CANADA CBSA waives obligation to trace all separated children

CBSA waives obligation to trace all separated children

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These parents were featured in a 2020 Radio-Canada/CBC story after a husband was detained and separated from his children while they were seeking asylum in Canada. (Michelle Aspiro/Radio-Canada)

The Canada Border Services Agency waives its obligation to track all children separated from at least one immigration detained parent.

The initial pledge came after Radio-Canada/CBC reported on a father who was separated from his two children upon his arrival at the Canadian border in December 2020.

The same report states that in 2019 alone, at least 182 children were separated from their parents held at the Laval Immigration Detention Center.

In response to this story, the Border Agency (CBSA) announced that it would begin compiling national statistics on minors separated from at least one detained parent.

It is clear that the CBSA is relinquishing its obligation to count all family separations as a result of immigrant detention.— Hannah Gross, Human Rights Watch

It has now become known to Radio-Canada/CBC that the CBSA has adopted a much narrower definition of children, which it has begun to count.

The border agency has confirmed that it will only keep records of children separated from both parents or a legal guardian. These minors are handed over to other family members or youth protection services.

In other words, if a child is separated from a detained parent but lives abroad with the other parent, Canada Borders Agency no longer intends to count them.

Under this limited definition, six minors were separated from their parents between January 2022 and June 2022.

Children separated from their parents

Hannah Gross, a Human Rights Watch researcher, is also an immigration and refugee lawyer with experience in detention of migrants. She said she didn’t think the numbers reflected the “scale and breadth” of the problem.

Immigration detention deprives parents of the ability to protect their children.— Hannah Gross, Human Rights Watch

“When you don’t have a definition to start with that can cover the situation of children who are torn from either of their parents, you can’t even begin to consider the harm the system has on children and their parents.” she said.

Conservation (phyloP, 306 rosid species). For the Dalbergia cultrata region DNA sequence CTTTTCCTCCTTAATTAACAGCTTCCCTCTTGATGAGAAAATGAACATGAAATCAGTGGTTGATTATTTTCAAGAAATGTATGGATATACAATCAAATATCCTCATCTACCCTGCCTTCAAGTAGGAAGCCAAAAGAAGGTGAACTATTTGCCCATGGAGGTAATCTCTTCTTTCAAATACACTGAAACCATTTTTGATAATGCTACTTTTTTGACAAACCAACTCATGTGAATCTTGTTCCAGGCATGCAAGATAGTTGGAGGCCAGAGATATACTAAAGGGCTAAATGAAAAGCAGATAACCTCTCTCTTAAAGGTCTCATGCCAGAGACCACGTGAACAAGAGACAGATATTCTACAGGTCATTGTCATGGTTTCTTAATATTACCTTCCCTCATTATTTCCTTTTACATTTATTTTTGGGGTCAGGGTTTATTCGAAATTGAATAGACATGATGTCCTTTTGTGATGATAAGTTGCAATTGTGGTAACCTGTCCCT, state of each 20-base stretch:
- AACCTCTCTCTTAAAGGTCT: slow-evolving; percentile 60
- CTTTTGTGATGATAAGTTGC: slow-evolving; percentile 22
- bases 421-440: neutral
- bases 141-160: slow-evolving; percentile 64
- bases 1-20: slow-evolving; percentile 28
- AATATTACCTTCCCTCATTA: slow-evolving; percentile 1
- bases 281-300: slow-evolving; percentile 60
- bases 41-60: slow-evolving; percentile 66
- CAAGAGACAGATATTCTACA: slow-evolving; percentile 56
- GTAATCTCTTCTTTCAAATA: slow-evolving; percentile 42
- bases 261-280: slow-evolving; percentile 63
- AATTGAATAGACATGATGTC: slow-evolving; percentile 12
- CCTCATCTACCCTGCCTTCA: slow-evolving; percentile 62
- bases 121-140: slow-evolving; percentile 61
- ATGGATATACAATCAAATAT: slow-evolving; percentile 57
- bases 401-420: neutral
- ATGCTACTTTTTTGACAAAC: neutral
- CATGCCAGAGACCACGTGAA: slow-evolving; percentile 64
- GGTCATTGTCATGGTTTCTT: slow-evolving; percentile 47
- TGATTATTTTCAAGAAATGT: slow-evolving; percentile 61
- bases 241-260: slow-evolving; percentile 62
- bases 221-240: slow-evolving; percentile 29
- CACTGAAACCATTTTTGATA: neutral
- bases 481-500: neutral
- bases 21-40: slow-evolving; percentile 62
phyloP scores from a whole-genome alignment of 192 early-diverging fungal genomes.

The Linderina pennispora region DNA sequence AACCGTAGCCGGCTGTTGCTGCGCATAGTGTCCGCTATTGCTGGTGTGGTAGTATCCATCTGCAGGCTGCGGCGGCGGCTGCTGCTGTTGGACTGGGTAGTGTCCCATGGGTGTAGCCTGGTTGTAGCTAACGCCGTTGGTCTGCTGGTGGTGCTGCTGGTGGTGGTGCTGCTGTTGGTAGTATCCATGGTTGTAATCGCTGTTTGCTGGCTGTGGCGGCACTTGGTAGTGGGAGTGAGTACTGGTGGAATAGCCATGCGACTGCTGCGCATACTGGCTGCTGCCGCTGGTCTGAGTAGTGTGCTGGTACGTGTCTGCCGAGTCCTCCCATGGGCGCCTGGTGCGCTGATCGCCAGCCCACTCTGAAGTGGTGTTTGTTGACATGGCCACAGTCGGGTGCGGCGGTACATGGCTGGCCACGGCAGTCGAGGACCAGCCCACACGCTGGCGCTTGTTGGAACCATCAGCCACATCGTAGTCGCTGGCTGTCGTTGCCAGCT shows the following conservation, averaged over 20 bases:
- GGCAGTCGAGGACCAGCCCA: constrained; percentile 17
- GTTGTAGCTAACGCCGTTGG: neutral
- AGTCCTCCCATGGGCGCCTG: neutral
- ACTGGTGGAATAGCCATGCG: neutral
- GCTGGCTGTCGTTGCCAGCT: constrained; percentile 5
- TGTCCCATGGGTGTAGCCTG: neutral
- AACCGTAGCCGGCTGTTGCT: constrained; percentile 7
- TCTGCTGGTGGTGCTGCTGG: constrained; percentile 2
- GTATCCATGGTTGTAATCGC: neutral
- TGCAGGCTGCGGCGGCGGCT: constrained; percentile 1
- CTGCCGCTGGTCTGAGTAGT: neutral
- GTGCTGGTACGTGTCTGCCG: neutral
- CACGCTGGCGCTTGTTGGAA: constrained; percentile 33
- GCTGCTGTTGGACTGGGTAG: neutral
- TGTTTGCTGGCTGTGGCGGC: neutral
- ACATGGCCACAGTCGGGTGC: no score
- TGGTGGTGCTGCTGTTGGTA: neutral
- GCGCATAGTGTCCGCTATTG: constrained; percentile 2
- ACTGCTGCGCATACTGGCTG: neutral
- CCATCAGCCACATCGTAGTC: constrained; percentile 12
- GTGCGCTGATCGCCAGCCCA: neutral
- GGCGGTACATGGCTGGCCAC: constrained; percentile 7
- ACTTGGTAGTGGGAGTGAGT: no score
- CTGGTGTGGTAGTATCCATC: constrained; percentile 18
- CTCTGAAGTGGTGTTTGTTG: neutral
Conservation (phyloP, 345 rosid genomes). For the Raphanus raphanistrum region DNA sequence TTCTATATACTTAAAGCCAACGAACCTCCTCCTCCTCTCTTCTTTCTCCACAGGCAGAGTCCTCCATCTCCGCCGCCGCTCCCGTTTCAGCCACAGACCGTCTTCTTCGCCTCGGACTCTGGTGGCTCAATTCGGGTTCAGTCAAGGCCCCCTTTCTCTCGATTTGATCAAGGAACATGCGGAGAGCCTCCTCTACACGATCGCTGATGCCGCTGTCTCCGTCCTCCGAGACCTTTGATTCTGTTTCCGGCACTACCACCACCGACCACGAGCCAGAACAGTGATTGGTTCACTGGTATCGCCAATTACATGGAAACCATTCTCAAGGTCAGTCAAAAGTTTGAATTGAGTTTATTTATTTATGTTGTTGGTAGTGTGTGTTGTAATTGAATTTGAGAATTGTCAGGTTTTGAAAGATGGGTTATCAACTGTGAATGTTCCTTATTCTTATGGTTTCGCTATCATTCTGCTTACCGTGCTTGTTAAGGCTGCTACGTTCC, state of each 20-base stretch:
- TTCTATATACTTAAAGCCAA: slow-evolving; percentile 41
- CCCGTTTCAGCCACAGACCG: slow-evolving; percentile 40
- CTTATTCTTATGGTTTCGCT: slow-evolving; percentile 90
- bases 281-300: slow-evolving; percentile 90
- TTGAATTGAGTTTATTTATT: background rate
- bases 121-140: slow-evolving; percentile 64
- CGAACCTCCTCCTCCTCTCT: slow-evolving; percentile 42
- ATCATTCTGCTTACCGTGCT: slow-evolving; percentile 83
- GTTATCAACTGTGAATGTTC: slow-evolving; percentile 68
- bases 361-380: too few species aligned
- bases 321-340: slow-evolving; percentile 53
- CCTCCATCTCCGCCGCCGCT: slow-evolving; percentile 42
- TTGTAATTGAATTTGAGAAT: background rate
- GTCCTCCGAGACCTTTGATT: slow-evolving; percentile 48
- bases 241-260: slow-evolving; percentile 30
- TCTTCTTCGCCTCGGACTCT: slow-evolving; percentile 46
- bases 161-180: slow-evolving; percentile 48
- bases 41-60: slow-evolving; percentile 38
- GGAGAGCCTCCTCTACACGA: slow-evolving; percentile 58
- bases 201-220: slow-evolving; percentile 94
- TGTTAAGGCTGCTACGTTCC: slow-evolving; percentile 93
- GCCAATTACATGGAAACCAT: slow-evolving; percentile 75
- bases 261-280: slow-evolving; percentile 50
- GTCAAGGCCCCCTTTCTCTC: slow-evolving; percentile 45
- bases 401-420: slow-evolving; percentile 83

“It is clear that the CBSA is relinquishing its obligation to count all family separations as a result of immigrant detention.”

The number of detained migrants has decreased during the pandemic, including due to the closure of borders.

Typically, the border agency imprisons over 8,000 migrants a year, including many parents of children.

CBSA Immigration Detention Center in Laval, Queensland, 2020 view. There are two other detention centers, one in Toronto and one in Surrey, British Columbia. (Ivan Demers/Radio-Canada)

According to the CBSA’s own data, the vast majority of them do not pose a threat to Canada’s security. Most are being held because the CBSA believes they may not show up for immigration procedures.

Many studies have documented the harmful effects of detention on migrants. In June 2021, Gross wrote a report titled “I Didn’t Feel Like a Human Being There – Immigration Detention in Canada and Its Impact on Mental Health”.

“Even after children are reunited with their parents, the effects of detention are not simply erased. I interviewed a woman who had been separated from her children, and she described how, years after their reunion, the children kept asking her to promise that she had won. will no longer disappear,” Gross said.

“It is absolutely excruciating for parents who do not know how long they will be separated from their child. Day in and day out, they can’t kiss their baby goodnight, they can’t help him with his homework, they just can’t take care of them.

“The detention of immigrants robs parents of their ability to protect their children, and this has a devastating effect on the mental health of children and parents.”

CBSA commissioned to keep the family unit

In accordance with international law, the Trudeau government passed a national directive in 2017 directing the CBSA to end juvenile detention and family separation “except in extremely limited circumstances.”

According to this directive, families must be released with or without conditions in order to keep the family unit.

Gross said it is impossible to know if the border agency is fulfilling its obligations if it does not collect data on children separated from either parent.

The office of Public Safety Secretary Marco Mendicino, which oversees the CBSA, did not say why it backed out of the commitment made under former Public Safety Secretary Bill Blair.

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